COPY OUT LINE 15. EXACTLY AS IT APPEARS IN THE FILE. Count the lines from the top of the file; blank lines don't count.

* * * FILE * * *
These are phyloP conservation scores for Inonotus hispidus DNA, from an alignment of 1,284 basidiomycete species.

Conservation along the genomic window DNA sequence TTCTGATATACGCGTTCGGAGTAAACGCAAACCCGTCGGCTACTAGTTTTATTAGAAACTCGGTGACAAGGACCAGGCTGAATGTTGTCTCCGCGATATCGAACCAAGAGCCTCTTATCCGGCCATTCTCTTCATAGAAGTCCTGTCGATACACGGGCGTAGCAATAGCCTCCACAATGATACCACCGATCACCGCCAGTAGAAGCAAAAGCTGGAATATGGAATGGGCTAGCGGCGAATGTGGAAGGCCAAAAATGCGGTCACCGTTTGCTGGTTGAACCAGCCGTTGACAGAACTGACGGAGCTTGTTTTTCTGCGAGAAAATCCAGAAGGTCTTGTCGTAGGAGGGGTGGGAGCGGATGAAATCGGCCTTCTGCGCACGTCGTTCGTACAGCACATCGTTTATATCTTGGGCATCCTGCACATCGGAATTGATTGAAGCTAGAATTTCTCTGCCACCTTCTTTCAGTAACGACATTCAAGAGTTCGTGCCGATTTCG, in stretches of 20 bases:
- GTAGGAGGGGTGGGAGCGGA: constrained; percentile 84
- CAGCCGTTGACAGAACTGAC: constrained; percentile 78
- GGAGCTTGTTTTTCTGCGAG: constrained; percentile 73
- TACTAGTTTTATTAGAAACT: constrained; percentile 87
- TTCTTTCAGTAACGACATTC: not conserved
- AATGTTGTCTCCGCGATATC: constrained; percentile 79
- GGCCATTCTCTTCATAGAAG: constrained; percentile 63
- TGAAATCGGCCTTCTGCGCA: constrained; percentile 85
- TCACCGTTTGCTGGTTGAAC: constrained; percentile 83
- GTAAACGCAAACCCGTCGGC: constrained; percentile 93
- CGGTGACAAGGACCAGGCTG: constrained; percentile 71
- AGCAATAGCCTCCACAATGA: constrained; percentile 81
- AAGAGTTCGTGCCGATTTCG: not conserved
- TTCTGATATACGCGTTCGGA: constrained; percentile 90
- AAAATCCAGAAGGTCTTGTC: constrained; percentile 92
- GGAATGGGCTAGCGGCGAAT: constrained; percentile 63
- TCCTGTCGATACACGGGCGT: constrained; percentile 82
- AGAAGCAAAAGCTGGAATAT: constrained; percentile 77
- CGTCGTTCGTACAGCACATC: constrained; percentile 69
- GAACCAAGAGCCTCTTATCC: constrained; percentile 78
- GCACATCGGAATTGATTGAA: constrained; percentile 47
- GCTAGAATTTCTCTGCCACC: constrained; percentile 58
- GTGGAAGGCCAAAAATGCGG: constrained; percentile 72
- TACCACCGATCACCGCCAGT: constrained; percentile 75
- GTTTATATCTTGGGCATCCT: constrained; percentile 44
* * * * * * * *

- AAGAGTTCGTGCCGATTTCG: not conserved